A principal function of the medial frontal cortex, in particular the anterior cingulate cortex (ACC), is to monitor action. The error-related negativity (ERN, or NE), an event-related brain potential, reflects medial frontal action-monitoring processes. Specifically, the error-detection theory of the ERN states that the ERN reflects ACC processing that is directly related to detecting the error. This theory predicts that ERN and ACC activity should increase directly with the dissimilarity of the error from the correct response, with similarity defined with respect to the common movement features of the responses. In contrast, the conflict-detection theory claims that ACC and ERN activity represent the detection of response conflict. This theory predicts that the activity should increase directly with the similarity of the error and the correct response. To test these theories, we investigated the effects of response similarity and conflict on the ERN, using a task that involved hand and foot movements. ERN activity was largest under conditions of high response conflict, where the error was similar to the correct response. This finding favors the conflict-detection theory over the error-detection theory, although the ERN was not associated with posterror slowing, as predicted by proponents of both theories. Discrepancies between our results and those of past studies may stem from the use in previous studies of four-finger response tasks which are subject to unique physiological and biomechanical constraints. We conclude that the ERN reflects medial frontal activity involved in the detection or affective processing of response conflict.
- anterior cingulate
- error-related negativity
- response conflict
- error detection
- event-related potential
- action monitoring
A critical function of the human brain is to monitor behavior and prevent undesirable actions. Evidence suggests that the medial frontal cortex, particularly the anterior cingulate cortex (ACC), is involved in this action monitoring (Bush et al., 2000; Paus, 2001). Studies of the error-related negativity (ERN, or NE), a medial frontal negative component of the event-related brain potential, have contributed to this evidence. The ERN occurs at approximately the same time as errors in reaction time (RT) tasks (Falkenstein et al., 1991, 1995; Gehring et al., 1993,1995; Miltner et al., 1997; Tucker et al., 1999). Animal studies, source localization modeling, and functional magnetic resonance imaging (fMRI) suggest that the ERN is generated in the ACC (Gemba et al., 1986; Dehaene et al., 1994; Kiehl et al., 2000).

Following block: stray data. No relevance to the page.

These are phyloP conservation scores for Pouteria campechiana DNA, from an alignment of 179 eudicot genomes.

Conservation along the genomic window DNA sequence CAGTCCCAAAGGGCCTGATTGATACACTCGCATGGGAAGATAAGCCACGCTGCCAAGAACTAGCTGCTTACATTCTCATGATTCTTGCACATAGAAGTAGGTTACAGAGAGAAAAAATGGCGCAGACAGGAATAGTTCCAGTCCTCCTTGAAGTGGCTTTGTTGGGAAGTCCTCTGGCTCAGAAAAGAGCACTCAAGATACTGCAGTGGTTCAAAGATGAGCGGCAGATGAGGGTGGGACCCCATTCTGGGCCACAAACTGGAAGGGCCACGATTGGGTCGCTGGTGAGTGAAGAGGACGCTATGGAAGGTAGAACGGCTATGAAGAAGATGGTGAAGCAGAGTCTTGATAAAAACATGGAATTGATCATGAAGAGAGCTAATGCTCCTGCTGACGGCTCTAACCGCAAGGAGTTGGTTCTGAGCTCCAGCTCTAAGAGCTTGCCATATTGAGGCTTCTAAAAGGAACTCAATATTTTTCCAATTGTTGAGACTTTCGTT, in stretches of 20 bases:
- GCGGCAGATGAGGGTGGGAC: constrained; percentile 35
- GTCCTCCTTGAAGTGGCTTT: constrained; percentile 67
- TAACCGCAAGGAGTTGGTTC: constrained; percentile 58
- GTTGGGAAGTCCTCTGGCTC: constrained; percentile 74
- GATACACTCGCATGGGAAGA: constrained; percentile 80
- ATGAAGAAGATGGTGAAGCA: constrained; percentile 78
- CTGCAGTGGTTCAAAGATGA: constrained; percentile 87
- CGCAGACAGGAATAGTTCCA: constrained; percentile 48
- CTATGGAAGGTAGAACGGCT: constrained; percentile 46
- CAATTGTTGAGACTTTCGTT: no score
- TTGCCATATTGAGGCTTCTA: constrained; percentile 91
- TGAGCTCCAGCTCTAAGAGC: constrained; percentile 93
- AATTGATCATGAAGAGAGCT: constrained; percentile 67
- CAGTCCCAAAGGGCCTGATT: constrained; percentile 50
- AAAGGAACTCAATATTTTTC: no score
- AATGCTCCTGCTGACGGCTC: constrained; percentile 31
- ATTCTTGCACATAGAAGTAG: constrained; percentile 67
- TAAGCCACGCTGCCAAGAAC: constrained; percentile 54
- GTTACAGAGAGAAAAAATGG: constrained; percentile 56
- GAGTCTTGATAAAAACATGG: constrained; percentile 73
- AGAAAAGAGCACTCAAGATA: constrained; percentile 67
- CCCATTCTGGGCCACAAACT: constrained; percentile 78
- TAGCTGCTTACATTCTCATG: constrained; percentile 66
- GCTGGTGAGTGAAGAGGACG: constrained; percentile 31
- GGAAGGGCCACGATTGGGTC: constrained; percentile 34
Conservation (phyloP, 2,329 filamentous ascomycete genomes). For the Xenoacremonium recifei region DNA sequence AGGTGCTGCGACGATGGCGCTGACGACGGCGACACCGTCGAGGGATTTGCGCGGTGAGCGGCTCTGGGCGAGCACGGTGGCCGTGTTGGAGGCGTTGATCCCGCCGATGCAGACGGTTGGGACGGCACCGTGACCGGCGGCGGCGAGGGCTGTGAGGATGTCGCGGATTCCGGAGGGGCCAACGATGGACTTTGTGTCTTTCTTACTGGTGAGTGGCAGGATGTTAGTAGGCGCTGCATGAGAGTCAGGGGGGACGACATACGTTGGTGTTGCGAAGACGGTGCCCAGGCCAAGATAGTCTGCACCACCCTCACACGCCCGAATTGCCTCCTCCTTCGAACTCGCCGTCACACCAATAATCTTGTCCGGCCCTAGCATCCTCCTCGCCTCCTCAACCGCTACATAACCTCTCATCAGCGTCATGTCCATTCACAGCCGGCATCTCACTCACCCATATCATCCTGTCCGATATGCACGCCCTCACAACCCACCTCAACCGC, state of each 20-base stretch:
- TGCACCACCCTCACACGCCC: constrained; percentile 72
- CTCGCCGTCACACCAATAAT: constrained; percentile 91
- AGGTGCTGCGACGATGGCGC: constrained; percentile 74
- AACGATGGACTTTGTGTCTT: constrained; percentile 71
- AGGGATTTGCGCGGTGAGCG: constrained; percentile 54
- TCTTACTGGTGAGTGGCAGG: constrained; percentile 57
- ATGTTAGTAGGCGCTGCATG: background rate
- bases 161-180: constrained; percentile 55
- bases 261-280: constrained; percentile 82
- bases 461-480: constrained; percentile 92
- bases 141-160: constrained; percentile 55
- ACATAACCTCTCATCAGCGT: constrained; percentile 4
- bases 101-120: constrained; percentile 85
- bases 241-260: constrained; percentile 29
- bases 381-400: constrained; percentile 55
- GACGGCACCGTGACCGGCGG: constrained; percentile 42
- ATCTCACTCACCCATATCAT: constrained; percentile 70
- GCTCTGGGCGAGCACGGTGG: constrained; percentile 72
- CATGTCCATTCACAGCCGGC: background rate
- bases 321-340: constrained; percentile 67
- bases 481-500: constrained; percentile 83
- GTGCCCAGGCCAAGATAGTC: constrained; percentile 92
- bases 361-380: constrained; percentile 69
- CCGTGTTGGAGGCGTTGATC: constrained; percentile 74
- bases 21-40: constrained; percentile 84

Investigators have developed competing theories about the psychological processes represented by medial frontal activity. According to one theory, the ERN reflects a process associated with error detection (Coles et al., 1995; Falkenstein et al., 1995). An opposing theory asserts that the activity reflects the detection of response conflict (Carter et al., 1998). Either type of processing will respond to erroneous response activation, but error detection indicates which response is incorrect, whereas conflict detection indicates only that competing responses are present in the motor system. Computational models and fMRI evidence support the plausibility of a conflict-detection process (Carter et al., 1998; Botvinick et al., 2001).
Our study focused on four-choice response tasks, where previous results have putatively supported the error-detection theory (Bernstein et al., 1995; Falkenstein et al., 1996). In these studies, participants responded with the index or middle finger of either hand. A larger ERN occurred when the error and the correct response were dissimilar (different fingers on opposite sides of the body) than when they were similar (adjacent or mirror-image fingers). Bernstein et al. (1995)found that error rates were greatest and the ERN was smallest when the error finger was adjacent to the correct-response finger, suggesting that those errors were the most similar to the correct response. These investigators concluded that the size of the ERN reflects how much the error deviates from the correct response (Bernstein et al., 1995;Falkenstein et al., 1996). If so, these results support the error-detection theory over the conflict-detection theory, because the ERN was smallest in the condition in which conflict was presumably greatest.
Nevertheless, because adjacent fingers interact at neural, muscular, and biomechanical levels (Ohtsuki, 1981; Hager-Ross and Schieber, 2000), conclusions obtained with four-finger tasks may have limited generality. Therefore, we used a hand–foot task (based on that ofBlythe, 1963) to eliminate the confounds inherent in adjacent-finger responses. According to error-detection theory, the ERN should be larger when the error and the correct response are dissimilar (e.g., left hand vs right foot). According to conflict-detection theory, the ERN should be larger when the error and correct response are similar (e.g., left hand vs left foot or left hand vs right hand).
MATERIALS AND METHODS
Participants. Six women and four men between the ages of 19 and 22 years (mean = 20.7 years) participated in the study. Participants received $6.00 per hour plus bonuses based on their performance. All were right-handed, had normal or corrected-to-normal vision, and normal color vision.
Apparatus and procedure. The stimuli were words presented on a 15 inch NEC (Tokyo, Japan) Multisync computer monitor. At a viewing distance of 60 cm, the letters subtended 1.5° of visual angle. A fixation cross (“+”) appeared 1° below the words. Stimuli (duration of 200 msec) were presented every 2400–2700 msec.